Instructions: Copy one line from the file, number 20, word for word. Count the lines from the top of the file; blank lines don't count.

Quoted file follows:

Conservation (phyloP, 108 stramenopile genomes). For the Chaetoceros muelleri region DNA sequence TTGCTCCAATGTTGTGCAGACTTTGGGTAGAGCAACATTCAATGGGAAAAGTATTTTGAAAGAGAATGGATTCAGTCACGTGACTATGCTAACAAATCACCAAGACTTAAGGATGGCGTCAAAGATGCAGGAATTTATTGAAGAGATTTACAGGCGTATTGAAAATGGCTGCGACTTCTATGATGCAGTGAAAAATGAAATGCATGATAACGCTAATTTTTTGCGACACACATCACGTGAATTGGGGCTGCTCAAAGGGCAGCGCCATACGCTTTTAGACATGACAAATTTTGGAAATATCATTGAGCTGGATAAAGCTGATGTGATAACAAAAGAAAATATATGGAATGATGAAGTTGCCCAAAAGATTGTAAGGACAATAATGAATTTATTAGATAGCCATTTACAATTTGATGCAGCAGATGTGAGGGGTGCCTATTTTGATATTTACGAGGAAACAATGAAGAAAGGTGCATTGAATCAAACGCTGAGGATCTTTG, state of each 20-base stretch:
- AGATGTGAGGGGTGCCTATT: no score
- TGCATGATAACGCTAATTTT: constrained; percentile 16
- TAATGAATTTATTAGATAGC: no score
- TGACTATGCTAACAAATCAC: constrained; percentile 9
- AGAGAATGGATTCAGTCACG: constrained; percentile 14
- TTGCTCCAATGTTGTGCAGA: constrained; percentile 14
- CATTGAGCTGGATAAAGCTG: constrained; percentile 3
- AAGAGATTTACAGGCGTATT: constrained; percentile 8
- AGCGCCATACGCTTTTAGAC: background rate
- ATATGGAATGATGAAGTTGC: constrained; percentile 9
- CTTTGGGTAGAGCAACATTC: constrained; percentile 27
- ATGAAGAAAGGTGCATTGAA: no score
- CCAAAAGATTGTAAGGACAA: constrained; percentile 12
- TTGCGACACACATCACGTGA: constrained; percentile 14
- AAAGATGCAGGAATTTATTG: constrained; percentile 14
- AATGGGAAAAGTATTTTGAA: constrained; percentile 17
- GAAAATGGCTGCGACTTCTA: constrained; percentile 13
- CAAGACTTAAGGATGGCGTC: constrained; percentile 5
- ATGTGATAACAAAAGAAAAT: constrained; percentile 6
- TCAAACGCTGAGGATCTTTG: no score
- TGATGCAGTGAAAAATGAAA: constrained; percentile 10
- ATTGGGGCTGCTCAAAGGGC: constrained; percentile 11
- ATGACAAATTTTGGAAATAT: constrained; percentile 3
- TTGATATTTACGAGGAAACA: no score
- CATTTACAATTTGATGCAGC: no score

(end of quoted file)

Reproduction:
- ATGTGATAACAAAAGAAAAT: constrained; percentile 6